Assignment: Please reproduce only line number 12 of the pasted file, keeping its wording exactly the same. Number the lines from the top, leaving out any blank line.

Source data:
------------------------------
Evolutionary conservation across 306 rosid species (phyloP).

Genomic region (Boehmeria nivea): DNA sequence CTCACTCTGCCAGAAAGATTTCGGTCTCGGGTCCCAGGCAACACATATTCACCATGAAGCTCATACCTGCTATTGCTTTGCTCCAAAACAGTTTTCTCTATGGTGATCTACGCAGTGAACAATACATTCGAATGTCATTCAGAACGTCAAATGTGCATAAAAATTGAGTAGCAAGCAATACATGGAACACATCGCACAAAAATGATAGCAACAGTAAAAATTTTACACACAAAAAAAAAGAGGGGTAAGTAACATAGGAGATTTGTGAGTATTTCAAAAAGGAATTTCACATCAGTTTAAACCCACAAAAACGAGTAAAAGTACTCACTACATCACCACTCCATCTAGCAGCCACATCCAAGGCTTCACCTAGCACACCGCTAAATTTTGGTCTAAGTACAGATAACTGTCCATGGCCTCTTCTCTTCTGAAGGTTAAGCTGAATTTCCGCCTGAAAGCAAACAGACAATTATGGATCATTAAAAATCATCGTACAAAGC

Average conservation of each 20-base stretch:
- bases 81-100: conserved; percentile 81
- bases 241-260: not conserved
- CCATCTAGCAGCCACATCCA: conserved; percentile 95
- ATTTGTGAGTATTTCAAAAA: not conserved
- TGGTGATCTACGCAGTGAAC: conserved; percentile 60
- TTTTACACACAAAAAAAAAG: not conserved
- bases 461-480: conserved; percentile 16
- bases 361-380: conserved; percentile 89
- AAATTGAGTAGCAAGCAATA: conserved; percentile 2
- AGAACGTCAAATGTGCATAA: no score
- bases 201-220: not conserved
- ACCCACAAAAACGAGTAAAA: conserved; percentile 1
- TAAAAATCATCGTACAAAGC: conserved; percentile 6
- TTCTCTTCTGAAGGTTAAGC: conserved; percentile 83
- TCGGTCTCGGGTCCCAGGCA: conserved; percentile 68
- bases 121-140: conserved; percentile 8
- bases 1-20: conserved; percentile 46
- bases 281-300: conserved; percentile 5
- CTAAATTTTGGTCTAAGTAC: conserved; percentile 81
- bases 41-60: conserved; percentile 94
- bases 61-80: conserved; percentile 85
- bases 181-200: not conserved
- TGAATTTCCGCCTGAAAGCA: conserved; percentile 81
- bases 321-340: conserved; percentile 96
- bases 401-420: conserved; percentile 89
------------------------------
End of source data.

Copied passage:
- AAATTGAGTAGCAAGCAATA: conserved; percentile 2